But Birdie’s voice snagged on the raw edges of her burning throat when she transitioned into a new song. Her eyes flicked to Gwenn standing by the aership’s bridge door with a gun trained on two of the knights also under Birdie’s spell: a pretty redhead and a bespectacled babyface. The third knight (who’d smiled too much at Gwenn) laid unconscious on the ground with one sizable bump just the size of her pistol on the back of his swarthy head. Thankfully she was still too busy watching them to hear Birdie slip up through her earplugs.

The wind howled outside as storm clouds laid heavy across the sky, and the aership rocked in the oncoming stormwinds. Rain would be here any minute. Birdie could practically taste it.

Her stomach flipped, sour from that second bottle of wine she’d swiped from the hotel lounge last night. She supposed it had smelled a bit stale, but all she’d wanted was some shuteye. Instead, she’d been wide awake, singing like an alley cat on her balcony until sunrise, watching a school of oil-slick-haired merms flap their tails about in the bay. It was rare to see them this time of year (the waters so cold), but they always came when she sang. When the ocean was tinted orange from sunrise, Gwenn was knocking and said, time to go.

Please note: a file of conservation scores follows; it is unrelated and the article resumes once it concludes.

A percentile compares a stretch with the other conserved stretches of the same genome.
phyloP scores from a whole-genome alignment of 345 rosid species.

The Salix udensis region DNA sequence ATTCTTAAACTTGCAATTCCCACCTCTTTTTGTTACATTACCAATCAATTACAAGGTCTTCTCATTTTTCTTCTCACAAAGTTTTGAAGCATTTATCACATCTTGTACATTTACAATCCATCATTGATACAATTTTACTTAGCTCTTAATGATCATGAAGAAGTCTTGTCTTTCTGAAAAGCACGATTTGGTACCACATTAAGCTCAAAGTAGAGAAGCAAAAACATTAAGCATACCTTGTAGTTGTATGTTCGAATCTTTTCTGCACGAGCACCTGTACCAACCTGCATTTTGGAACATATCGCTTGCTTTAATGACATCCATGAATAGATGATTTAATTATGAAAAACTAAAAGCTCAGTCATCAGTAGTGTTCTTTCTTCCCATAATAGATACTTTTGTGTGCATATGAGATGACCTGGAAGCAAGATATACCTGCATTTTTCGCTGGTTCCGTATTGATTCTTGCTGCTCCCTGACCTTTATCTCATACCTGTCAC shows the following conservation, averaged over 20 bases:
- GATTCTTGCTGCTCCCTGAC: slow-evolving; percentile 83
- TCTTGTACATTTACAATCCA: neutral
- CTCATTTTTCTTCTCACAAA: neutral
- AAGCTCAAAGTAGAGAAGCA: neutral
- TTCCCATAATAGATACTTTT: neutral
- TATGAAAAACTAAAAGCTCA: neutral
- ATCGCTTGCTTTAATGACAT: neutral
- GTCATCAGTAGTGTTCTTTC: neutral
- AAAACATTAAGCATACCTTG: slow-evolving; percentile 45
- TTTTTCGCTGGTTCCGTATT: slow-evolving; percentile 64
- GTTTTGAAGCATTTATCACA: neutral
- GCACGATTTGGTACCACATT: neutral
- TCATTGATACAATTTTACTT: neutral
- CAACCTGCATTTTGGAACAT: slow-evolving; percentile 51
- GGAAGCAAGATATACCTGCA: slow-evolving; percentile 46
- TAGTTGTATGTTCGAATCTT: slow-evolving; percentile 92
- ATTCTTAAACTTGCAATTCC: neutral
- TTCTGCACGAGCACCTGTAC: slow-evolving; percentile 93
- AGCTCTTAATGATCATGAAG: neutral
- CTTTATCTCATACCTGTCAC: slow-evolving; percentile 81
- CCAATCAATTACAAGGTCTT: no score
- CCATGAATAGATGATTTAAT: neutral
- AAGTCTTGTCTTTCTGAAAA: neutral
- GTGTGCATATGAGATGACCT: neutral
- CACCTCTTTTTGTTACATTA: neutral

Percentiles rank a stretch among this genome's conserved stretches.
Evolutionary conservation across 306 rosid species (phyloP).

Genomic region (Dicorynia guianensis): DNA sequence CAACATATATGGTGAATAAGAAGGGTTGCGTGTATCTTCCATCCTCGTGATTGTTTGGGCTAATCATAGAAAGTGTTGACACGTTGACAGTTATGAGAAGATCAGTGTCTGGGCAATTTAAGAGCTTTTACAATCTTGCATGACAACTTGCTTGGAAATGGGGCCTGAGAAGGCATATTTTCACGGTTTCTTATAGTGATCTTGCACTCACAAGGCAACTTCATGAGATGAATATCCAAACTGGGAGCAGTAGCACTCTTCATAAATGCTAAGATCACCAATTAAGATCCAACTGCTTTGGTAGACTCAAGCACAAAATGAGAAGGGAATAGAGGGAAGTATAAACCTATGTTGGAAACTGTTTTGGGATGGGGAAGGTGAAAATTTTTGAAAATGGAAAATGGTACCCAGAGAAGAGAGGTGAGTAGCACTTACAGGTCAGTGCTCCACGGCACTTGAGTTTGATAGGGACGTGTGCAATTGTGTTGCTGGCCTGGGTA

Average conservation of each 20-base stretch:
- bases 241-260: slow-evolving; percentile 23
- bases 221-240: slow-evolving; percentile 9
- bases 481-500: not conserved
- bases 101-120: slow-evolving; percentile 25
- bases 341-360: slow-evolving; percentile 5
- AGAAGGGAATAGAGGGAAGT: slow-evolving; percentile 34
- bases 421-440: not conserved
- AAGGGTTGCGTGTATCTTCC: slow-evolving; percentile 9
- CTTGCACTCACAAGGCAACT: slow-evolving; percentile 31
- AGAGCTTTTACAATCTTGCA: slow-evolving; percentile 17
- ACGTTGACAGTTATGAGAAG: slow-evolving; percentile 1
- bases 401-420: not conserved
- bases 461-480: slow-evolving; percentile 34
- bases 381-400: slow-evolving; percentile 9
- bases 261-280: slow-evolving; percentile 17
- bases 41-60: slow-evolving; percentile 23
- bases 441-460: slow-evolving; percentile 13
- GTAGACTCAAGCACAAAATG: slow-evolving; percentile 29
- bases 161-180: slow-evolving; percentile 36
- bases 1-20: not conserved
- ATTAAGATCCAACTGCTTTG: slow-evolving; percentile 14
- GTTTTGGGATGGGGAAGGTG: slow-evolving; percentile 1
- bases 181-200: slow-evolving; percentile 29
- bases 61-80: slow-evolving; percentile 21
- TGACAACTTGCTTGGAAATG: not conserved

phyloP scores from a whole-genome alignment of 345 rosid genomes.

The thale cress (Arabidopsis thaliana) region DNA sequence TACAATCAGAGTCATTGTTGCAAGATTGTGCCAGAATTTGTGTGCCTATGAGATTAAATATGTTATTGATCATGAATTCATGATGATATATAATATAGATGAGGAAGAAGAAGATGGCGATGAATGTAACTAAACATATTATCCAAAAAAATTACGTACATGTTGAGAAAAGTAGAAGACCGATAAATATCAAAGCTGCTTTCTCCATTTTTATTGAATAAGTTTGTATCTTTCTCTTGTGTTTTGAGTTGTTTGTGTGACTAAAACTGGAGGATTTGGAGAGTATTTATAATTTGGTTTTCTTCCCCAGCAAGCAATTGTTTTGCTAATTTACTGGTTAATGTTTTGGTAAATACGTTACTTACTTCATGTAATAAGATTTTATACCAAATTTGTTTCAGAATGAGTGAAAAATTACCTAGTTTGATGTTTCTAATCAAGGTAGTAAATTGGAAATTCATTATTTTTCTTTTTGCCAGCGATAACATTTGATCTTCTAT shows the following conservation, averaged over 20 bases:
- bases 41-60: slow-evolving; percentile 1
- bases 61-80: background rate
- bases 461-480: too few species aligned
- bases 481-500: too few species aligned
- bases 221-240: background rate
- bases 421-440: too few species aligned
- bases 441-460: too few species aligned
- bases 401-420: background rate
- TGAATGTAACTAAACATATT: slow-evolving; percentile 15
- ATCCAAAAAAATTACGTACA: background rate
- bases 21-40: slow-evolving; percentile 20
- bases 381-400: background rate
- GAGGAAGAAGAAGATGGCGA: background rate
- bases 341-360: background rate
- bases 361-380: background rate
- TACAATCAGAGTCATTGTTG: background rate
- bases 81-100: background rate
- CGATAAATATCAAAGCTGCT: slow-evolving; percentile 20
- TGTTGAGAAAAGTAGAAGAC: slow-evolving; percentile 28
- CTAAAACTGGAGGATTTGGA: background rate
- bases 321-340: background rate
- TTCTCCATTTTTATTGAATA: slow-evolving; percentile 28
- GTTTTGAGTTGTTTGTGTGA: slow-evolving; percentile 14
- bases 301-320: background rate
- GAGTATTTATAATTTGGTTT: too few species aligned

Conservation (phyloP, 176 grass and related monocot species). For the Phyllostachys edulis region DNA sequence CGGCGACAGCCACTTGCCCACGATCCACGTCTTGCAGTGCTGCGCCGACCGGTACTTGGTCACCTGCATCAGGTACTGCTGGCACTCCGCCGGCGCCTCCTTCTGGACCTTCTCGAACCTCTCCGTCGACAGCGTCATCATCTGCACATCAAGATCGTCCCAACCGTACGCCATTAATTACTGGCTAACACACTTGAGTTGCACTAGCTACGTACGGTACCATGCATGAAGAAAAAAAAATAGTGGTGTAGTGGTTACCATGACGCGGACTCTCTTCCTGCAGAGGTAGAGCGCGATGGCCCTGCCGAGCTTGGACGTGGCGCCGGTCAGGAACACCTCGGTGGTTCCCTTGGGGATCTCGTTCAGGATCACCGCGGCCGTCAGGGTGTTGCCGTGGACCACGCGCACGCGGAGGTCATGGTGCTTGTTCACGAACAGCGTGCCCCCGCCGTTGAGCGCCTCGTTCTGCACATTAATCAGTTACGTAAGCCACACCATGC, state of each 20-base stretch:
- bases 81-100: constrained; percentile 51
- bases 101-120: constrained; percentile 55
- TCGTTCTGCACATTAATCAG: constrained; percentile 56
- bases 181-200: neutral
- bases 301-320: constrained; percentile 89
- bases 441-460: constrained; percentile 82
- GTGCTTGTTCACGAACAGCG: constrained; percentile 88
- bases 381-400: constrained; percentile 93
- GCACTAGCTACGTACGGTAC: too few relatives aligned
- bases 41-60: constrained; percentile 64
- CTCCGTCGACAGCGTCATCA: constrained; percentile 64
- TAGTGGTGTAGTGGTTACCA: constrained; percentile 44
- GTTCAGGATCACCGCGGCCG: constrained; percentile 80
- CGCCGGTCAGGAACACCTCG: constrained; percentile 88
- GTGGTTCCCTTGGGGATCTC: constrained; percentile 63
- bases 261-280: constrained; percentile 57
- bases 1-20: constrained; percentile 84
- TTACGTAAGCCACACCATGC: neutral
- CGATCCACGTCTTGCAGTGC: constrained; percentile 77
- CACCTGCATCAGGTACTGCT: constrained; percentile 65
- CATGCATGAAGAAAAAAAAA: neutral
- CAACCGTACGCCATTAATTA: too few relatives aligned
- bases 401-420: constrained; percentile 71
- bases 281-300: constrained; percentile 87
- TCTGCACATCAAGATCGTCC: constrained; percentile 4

Camelot’s empty city streets had been quiet when they’d left. Towering skyscrapers who’d slept like giants had still been blinking their bleary eyes open in the golden morning light reflecting off the dark bay surrounding Birdie, Gwenn, and the rest of Duncan’s crew disguised in repairman’s coveralls as they slipped across the sea on a skycutter to fix the navy’s conveniently cracked engine core.

Now, Birdie sang through a bitten yawn. She hadn’t seen this side of noon in months. But rumor was that the empire had tapped a new source of golenite potent enough that a sliver no bigger than her little finger could power a ship like this for a month.

One more sleepless night would be well worth the trouble. That is if Birdie could play her part. The chances of that, right now, like her voice, were shaky at best. Butcher this job, though, and the snap of her neck echoing through the dungeons of the Doorless Tower would be the last thing she’d ever hear. In the empire, Malevolents didn’t get trials.